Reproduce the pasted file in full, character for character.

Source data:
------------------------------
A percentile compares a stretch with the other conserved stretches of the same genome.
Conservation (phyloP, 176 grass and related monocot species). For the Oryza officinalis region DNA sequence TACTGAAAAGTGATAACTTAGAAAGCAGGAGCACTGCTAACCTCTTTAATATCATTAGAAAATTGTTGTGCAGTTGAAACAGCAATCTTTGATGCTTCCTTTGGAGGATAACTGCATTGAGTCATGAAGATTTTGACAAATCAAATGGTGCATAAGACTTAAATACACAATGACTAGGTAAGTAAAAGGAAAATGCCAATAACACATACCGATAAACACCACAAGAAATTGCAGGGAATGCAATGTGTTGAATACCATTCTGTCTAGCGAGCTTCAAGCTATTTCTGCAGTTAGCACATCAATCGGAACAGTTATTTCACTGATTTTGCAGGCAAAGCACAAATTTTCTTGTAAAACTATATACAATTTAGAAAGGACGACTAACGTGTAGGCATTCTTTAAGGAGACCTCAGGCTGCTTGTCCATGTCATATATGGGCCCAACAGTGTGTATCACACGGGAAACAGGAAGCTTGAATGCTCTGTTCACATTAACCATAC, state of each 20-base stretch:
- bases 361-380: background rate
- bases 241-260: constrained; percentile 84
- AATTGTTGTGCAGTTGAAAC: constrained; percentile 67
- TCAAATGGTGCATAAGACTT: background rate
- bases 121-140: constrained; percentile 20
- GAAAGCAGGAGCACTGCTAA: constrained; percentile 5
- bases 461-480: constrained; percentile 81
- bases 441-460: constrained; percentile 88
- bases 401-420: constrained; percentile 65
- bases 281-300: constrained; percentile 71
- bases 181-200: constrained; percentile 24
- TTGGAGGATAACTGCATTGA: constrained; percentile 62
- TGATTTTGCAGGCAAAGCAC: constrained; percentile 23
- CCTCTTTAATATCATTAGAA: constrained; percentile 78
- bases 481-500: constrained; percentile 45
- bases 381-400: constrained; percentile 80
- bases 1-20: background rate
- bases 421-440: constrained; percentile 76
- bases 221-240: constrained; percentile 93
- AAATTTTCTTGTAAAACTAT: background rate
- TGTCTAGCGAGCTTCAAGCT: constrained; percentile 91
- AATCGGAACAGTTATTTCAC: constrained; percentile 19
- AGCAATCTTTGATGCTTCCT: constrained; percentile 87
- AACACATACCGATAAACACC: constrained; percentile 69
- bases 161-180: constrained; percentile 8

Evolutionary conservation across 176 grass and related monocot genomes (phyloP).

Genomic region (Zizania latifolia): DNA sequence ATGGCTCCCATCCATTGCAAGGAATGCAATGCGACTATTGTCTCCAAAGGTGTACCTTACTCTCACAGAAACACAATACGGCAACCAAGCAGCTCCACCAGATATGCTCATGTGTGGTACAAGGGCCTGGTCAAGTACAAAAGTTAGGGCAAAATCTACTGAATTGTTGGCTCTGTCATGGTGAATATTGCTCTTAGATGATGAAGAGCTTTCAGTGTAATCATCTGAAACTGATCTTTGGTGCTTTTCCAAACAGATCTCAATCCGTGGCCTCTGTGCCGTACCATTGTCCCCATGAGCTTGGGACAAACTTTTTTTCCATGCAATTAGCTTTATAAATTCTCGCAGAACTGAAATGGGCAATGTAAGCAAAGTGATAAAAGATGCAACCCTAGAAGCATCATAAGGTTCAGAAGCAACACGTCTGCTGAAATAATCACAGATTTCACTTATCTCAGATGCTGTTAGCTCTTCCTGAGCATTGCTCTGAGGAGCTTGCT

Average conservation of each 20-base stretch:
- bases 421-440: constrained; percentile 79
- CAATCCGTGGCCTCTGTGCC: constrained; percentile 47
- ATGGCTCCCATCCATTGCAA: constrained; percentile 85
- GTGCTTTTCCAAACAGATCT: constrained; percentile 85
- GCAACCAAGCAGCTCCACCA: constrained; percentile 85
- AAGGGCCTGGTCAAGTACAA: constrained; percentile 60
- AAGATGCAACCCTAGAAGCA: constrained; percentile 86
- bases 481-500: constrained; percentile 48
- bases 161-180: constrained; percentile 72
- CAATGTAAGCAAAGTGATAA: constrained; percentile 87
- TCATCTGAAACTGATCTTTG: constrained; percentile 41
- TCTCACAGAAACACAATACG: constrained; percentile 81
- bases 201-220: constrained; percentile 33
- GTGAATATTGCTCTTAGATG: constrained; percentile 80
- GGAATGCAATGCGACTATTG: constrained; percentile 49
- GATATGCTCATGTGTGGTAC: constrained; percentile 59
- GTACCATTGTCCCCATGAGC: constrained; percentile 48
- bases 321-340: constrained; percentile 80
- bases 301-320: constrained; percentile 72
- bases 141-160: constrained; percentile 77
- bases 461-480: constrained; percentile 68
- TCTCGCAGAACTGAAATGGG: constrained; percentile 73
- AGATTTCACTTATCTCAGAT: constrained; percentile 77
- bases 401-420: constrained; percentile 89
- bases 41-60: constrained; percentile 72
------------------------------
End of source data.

A percentile compares a stretch with the other conserved stretches of the same genome.
Conservation (phyloP, 176 grass and related monocot species). For the Oryza officinalis region DNA sequence TACTGAAAAGTGATAACTTAGAAAGCAGGAGCACTGCTAACCTCTTTAATATCATTAGAAAATTGTTGTGCAGTTGAAACAGCAATCTTTGATGCTTCCTTTGGAGGATAACTGCATTGAGTCATGAAGATTTTGACAAATCAAATGGTGCATAAGACTTAAATACACAATGACTAGGTAAGTAAAAGGAAAATGCCAATAACACATACCGATAAACACCACAAGAAATTGCAGGGAATGCAATGTGTTGAATACCATTCTGTCTAGCGAGCTTCAAGCTATTTCTGCAGTTAGCACATCAATCGGAACAGTTATTTCACTGATTTTGCAGGCAAAGCACAAATTTTCTTGTAAAACTATATACAATTTAGAAAGGACGACTAACGTGTAGGCATTCTTTAAGGAGACCTCAGGCTGCTTGTCCATGTCATATATGGGCCCAACAGTGTGTATCACACGGGAAACAGGAAGCTTGAATGCTCTGTTCACATTAACCATAC, state of each 20-base stretch:
- bases 361-380: background rate
- bases 241-260: constrained; percentile 84
- AATTGTTGTGCAGTTGAAAC: constrained; percentile 67
- TCAAATGGTGCATAAGACTT: background rate
- bases 121-140: constrained; percentile 20
- GAAAGCAGGAGCACTGCTAA: constrained; percentile 5
- bases 461-480: constrained; percentile 81
- bases 441-460: constrained; percentile 88
- bases 401-420: constrained; percentile 65
- bases 281-300: constrained; percentile 71
- bases 181-200: constrained; percentile 24
- TTGGAGGATAACTGCATTGA: constrained; percentile 62
- TGATTTTGCAGGCAAAGCAC: constrained; percentile 23
- CCTCTTTAATATCATTAGAA: constrained; percentile 78
- bases 481-500: constrained; percentile 45
- bases 381-400: constrained; percentile 80
- bases 1-20: background rate
- bases 421-440: constrained; percentile 76
- bases 221-240: constrained; percentile 93
- AAATTTTCTTGTAAAACTAT: background rate
- TGTCTAGCGAGCTTCAAGCT: constrained; percentile 91
- AATCGGAACAGTTATTTCAC: constrained; percentile 19
- AGCAATCTTTGATGCTTCCT: constrained; percentile 87
- AACACATACCGATAAACACC: constrained; percentile 69
- bases 161-180: constrained; percentile 8

Evolutionary conservation across 176 grass and related monocot genomes (phyloP).

Genomic region (Zizania latifolia): DNA sequence ATGGCTCCCATCCATTGCAAGGAATGCAATGCGACTATTGTCTCCAAAGGTGTACCTTACTCTCACAGAAACACAATACGGCAACCAAGCAGCTCCACCAGATATGCTCATGTGTGGTACAAGGGCCTGGTCAAGTACAAAAGTTAGGGCAAAATCTACTGAATTGTTGGCTCTGTCATGGTGAATATTGCTCTTAGATGATGAAGAGCTTTCAGTGTAATCATCTGAAACTGATCTTTGGTGCTTTTCCAAACAGATCTCAATCCGTGGCCTCTGTGCCGTACCATTGTCCCCATGAGCTTGGGACAAACTTTTTTTCCATGCAATTAGCTTTATAAATTCTCGCAGAACTGAAATGGGCAATGTAAGCAAAGTGATAAAAGATGCAACCCTAGAAGCATCATAAGGTTCAGAAGCAACACGTCTGCTGAAATAATCACAGATTTCACTTATCTCAGATGCTGTTAGCTCTTCCTGAGCATTGCTCTGAGGAGCTTGCT

Average conservation of each 20-base stretch:
- bases 421-440: constrained; percentile 79
- CAATCCGTGGCCTCTGTGCC: constrained; percentile 47
- ATGGCTCCCATCCATTGCAA: constrained; percentile 85
- GTGCTTTTCCAAACAGATCT: constrained; percentile 85
- GCAACCAAGCAGCTCCACCA: constrained; percentile 85
- AAGGGCCTGGTCAAGTACAA: constrained; percentile 60
- AAGATGCAACCCTAGAAGCA: constrained; percentile 86
- bases 481-500: constrained; percentile 48
- bases 161-180: constrained; percentile 72
- CAATGTAAGCAAAGTGATAA: constrained; percentile 87
- TCATCTGAAACTGATCTTTG: constrained; percentile 41
- TCTCACAGAAACACAATACG: constrained; percentile 81
- bases 201-220: constrained; percentile 33
- GTGAATATTGCTCTTAGATG: constrained; percentile 80
- GGAATGCAATGCGACTATTG: constrained; percentile 49
- GATATGCTCATGTGTGGTAC: constrained; percentile 59
- GTACCATTGTCCCCATGAGC: constrained; percentile 48
- bases 321-340: constrained; percentile 80
- bases 301-320: constrained; percentile 72
- bases 141-160: constrained; percentile 77
- bases 461-480: constrained; percentile 68
- TCTCGCAGAACTGAAATGGG: constrained; percentile 73
- AGATTTCACTTATCTCAGAT: constrained; percentile 77
- bases 401-420: constrained; percentile 89
- bases 41-60: constrained; percentile 72